Our state’s unwillingness to plug a potential legal gap that would enable non-elected officials to receive bribes in cash is as shocking as it is perplexing.
After being in limbo for a decade, the bill was eventually passed by the Legislature in March, only to be conditionally vetoed by Governor Phil Murphy and handed back to the lawmakers with revision recommendations. Since then, it has sat in the Senate without action.
The New Jersey Supreme Court has consented to hear the bribery case of former Assemblyman Jason O’Donnell, which is why the legislation is once again in the news.
As a candidate for mayor of Bayonne in 2018, O’Donnell, a Democrat from Hudson County, is suspected of accepting $10,000 cash from a confidential informant. According to the prosecution, O’Donnell promised to provide the informant with legal work if elected mayor in exchange for the street money. O’Donnell lost the election, and state prosecutors accused him of bribery in 2019.
Since only actively sitting public officials are prohibited from accepting bribes under state law, a Hudson County Superior Court judge agreed with O’Donnell and dismissed the bribery charge. A panel of the appellate court overturned the judgment, labeling O’Donnell’s position as a “mangled vision” and “nonsensical conclusion.” O’Donnell’s request for the Supreme Court to consider his appeal was finally granted last week.
I don’t know what the top court will decide in this case. What if O’Donnell prevails, and we missed our opportunity to correct this? Do we want to allow nearly every candidate for office to accept money in paper bags in exchange for promises of future benefits and limit punishment to, say, a campaign finance fine? Our state already has a reputation for questionable political dealings.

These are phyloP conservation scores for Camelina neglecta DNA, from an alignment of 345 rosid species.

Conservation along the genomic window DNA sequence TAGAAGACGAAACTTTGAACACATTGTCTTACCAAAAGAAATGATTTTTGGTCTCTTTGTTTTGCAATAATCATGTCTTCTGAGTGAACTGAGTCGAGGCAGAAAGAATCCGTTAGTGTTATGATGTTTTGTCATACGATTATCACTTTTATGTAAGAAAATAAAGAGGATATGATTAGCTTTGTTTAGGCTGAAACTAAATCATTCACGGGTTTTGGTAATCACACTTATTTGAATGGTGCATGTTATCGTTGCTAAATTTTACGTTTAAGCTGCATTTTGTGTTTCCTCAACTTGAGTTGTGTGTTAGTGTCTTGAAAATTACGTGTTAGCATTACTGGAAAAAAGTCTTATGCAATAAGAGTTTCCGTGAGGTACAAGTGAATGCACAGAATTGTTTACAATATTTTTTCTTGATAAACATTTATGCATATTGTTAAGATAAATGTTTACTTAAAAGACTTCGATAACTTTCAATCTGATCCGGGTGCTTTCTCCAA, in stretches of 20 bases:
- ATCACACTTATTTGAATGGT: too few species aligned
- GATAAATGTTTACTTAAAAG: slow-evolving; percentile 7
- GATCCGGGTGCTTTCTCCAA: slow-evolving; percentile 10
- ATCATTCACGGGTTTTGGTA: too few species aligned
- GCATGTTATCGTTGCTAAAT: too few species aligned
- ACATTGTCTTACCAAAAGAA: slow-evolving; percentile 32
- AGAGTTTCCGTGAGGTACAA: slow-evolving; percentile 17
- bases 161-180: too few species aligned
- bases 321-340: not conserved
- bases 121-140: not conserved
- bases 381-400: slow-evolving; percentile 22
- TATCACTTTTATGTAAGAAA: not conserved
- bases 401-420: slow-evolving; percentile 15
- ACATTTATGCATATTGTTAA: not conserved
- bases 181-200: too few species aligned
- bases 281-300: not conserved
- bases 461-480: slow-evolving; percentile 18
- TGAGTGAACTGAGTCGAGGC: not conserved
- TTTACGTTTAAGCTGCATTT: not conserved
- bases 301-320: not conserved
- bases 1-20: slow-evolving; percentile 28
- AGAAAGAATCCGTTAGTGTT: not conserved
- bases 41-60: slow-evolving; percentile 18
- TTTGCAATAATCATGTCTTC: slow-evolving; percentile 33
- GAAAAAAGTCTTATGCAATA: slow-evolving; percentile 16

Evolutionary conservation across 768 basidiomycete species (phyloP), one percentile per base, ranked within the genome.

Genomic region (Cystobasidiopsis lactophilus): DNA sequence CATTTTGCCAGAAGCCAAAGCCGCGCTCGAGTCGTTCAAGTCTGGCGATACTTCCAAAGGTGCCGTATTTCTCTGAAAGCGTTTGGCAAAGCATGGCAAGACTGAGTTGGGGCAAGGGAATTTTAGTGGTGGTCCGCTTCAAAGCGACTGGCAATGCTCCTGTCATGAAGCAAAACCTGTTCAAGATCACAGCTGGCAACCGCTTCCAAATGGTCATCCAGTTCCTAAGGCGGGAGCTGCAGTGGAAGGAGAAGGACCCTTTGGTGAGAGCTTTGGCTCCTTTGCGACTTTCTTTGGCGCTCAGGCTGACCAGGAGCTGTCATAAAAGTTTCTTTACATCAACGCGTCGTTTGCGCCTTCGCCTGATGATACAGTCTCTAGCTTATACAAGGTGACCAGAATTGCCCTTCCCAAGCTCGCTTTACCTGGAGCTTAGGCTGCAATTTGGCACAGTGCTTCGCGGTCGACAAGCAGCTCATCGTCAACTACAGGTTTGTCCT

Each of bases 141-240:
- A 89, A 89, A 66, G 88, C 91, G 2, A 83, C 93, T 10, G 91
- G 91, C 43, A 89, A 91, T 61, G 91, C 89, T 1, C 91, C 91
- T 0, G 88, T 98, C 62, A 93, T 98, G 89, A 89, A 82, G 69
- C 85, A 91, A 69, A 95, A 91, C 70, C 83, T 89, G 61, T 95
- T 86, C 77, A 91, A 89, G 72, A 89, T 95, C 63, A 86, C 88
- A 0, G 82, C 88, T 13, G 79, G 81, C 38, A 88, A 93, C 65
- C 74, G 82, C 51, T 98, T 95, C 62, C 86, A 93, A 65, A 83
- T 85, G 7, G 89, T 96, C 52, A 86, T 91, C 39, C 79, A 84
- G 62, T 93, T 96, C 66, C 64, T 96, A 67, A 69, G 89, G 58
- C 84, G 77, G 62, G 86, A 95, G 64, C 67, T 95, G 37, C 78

I spoke with Sen. Joe Cryan, a Democrat from Union County who was one of the bill’s main sponsors. He said that the Senate has not discussed Murphy’s conditional veto for a straightforward reason.
Cryan declared that the bill’s revisions were unacceptable. “A bill enacted by the legislature with unanimous consent shouldn’t have been vetoed.”
The majority of Murphy’s proposed amendments would add more precise text to the legislation. Murphy’s suggested changes, said to spokesperson Alyana Alfaro Post, “eliminate potential loopholes that the initial legislation did not address.”
To ensure that New Jersey has stronger anti-bribery safeguards in place, she added, “the governor wants the Senate to agree with his recommended modifications, as the Assembly did by a vote of 78 to 0.”
We can only hope that New Jersey’s administration won’t allow for the legalization of bribery. Despite what O’Donnell claims, New Jersey’s bribery legislation does not only apply to elected officials, according to Craig Holman, the organization Public Citizen’s government relations lobbyist.
These regulations, he explained to me, “are intended to prevent the trade of official favors for direct private gain to anyone in a position to offer those official favors—elected officials, appointees, government employees, and even aspirants for public office. Despite the fact that O’Donnell has not yet been elected, he is accused of accepting a bribe after accepting a bag of cash in exchange for performing official tasks.
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